Though the value of the web hasn’t been recognized by all asset managers, there is a small group of firms that has started to actively adapt to the new reality and is harnessing the power of the Internet to gain competitive advantage. Such trailblazers include Westport, Connecticut–based hedge fund firm Bridgewater Associates, Edinburgh, Scotland–headquartered Artemis Investment Management and Mediolanum Asset Management in Dublin. These firms are using web content for real-time economic modeling, to raise more assets under management and to make better investment decisions.

Examples such as the hash crash or Icahn’s musings on Apple relate to short-term gains made possible by being the first to access information published online. But this isn’t just a matter of asset managers’ making a quick buck. Intelligent use of information disseminated via blogs or social media can also reveal trends that can inform investments for the long term.

Asset managers aren’t the only financiers who can, in the parlance of Twitter, jump on the trending topic of social media. Access to the fire hose that is Twitter can give traders access to information that may not appear immediately on traditional news channels. Similarly, portfolio managers can go online to monitor companies in which they hold a stake or are considering investing. Data can be mined for the company in question, for CEO and employee views, as well as to gain insight on competitors, key partners or subsidiaries to provide the complete due diligence required. On a macro level, being able to identify signals and spot trends would mean investors can anticipate risks in the markets and capitalize on opportunities.

Finally, research analysts can access data on stocks and companies to provide more color. This can provide supplementary insights that can help an investor rate the loyalty and strength of a company’s customer base — and even uncover long-term behavioral trends.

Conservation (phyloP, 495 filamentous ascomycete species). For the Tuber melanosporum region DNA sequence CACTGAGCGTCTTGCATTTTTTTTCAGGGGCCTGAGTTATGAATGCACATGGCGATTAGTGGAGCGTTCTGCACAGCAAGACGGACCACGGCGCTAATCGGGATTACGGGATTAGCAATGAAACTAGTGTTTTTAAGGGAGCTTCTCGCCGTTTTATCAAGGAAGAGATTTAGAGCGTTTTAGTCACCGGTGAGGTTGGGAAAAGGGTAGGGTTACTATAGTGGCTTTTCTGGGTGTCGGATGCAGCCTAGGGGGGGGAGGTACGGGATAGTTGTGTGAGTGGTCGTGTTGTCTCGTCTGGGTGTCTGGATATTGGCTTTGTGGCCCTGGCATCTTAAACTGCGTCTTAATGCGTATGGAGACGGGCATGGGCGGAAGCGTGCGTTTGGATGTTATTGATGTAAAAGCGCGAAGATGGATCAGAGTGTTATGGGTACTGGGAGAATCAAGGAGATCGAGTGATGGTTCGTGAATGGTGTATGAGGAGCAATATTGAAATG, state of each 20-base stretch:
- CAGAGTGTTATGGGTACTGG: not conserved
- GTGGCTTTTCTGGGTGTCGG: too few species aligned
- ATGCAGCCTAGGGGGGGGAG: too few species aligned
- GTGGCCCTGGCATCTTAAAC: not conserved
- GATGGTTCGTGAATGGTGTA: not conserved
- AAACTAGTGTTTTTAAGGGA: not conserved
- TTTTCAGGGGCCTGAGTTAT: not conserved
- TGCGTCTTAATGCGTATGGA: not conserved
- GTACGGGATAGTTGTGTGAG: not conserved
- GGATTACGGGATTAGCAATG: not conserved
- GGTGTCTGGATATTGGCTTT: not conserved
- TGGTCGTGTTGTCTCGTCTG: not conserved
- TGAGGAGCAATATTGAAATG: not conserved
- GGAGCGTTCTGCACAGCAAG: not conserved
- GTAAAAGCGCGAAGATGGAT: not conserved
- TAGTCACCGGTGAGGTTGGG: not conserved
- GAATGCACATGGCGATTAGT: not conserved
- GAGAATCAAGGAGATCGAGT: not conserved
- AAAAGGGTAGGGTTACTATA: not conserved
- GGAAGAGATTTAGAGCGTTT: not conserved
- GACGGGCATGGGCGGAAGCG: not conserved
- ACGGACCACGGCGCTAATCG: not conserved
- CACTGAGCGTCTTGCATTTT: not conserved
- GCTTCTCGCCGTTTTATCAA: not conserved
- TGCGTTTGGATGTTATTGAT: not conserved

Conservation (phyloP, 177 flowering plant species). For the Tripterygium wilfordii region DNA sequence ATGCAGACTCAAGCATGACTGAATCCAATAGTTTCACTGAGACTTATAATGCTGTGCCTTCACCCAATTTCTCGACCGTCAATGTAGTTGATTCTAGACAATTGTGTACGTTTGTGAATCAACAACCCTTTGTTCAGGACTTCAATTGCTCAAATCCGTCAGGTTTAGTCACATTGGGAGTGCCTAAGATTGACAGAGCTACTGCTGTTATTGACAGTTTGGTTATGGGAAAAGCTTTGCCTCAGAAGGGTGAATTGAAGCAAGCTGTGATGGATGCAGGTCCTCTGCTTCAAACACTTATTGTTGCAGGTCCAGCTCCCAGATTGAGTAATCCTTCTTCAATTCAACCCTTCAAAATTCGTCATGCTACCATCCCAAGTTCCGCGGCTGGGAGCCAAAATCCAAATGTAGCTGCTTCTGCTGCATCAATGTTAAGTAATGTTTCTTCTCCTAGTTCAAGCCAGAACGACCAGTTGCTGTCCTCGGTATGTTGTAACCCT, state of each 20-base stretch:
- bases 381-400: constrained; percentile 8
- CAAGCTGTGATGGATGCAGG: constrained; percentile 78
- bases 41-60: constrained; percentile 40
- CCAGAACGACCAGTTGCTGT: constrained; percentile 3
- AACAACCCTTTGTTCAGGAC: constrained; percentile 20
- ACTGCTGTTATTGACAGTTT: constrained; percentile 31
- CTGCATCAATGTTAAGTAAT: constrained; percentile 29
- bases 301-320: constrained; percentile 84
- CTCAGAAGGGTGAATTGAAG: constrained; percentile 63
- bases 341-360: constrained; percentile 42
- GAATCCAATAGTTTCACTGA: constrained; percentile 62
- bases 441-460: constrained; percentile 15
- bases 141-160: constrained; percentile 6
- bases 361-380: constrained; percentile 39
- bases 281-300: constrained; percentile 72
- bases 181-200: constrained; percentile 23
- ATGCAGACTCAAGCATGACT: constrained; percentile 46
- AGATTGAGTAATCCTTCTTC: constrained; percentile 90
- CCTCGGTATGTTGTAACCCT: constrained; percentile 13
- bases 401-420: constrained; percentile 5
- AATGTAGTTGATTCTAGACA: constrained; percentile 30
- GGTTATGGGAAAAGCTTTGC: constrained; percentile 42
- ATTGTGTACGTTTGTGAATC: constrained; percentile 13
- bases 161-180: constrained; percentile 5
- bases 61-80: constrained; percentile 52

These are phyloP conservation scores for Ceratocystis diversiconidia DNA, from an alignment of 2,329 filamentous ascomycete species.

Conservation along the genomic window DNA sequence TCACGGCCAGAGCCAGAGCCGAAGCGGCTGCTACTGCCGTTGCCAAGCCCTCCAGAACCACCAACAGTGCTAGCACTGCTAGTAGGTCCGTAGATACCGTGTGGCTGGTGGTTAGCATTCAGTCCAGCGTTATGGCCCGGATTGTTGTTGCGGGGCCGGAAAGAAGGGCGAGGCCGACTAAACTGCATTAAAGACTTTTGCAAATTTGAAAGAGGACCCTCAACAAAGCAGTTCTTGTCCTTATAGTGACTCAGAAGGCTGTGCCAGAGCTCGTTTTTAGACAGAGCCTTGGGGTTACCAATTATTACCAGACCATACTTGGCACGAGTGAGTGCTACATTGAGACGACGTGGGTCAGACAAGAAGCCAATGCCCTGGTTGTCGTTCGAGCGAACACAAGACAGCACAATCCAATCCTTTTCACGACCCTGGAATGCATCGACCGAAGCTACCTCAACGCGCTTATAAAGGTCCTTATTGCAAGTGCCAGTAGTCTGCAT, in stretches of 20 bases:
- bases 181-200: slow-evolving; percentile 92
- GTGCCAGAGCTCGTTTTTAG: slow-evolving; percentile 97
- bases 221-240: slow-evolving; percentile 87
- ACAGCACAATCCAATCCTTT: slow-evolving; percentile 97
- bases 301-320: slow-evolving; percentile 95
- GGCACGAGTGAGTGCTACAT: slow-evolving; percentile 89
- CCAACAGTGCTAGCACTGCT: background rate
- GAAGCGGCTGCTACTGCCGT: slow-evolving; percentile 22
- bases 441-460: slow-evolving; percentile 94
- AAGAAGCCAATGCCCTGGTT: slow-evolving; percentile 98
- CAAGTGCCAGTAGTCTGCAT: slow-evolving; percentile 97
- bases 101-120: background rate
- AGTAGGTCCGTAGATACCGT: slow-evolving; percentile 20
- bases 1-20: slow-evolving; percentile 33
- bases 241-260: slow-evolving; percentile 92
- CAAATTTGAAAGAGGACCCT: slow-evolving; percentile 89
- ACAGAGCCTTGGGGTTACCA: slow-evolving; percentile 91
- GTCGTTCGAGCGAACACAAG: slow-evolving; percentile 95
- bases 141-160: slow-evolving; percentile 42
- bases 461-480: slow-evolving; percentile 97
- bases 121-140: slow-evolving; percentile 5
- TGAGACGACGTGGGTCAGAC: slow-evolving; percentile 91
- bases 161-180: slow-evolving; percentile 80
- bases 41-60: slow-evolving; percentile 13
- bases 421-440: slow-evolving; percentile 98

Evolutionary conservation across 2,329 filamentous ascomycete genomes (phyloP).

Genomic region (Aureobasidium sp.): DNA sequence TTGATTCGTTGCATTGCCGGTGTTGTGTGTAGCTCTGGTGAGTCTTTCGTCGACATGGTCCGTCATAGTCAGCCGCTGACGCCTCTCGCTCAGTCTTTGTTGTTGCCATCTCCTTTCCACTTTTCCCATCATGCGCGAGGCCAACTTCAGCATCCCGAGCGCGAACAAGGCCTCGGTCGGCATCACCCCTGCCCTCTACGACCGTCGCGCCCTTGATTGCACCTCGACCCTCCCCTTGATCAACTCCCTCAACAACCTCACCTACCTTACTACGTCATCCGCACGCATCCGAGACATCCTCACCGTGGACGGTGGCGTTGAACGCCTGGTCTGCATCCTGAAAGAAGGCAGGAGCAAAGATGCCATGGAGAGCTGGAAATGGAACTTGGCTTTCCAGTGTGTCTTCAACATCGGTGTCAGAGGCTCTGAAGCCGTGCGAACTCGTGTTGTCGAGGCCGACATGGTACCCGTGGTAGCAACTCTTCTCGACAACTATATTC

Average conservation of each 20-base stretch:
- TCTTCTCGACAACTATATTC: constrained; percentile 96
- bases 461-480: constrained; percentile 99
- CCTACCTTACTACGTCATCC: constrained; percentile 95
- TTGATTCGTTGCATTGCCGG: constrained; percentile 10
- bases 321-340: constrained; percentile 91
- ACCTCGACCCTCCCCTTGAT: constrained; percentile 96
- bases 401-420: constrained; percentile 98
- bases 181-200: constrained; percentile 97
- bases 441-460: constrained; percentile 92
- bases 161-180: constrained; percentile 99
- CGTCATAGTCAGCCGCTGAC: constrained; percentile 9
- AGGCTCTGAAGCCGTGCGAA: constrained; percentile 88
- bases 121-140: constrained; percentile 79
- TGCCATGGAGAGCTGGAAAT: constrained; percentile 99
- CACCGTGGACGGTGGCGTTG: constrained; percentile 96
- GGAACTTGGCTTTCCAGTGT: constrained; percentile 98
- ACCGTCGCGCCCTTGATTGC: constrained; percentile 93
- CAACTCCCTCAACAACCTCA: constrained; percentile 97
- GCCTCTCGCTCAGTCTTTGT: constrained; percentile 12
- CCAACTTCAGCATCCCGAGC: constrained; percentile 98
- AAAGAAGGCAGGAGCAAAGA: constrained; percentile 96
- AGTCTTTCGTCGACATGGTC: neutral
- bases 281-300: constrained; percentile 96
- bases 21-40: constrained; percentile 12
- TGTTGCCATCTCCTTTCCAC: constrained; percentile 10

It doesn’t stop there. The technology involved in social media — never mind the channels themselves — is constantly evolving. For instance, geotagged data can provide unique insights. Check-in data from app maker Foursquare, for example, could help project sales figures for Starbucks, and looking into social media tagging on Twitter and Facebook can help gauge customer numbers. Images shared online could be another handy tool. One day, facial recognition software that incorporates geolocation data could give users the ability to track the whereabouts of key industry players, should they (or perhaps someone else) post their photos.

Asset managers have unlimited potential for using social media to collect and analyze data. Obviously, technology gets the information out there. But you also need the right people behind the screen to yield trusted, actionable and relevant content. Exploring new ways to access new media channels is poised to be revolutionary for the buy side.

Emmett Kilduff is the CEO of Dublin-based Eagle Alpha, a financial data firm that analyzes social media.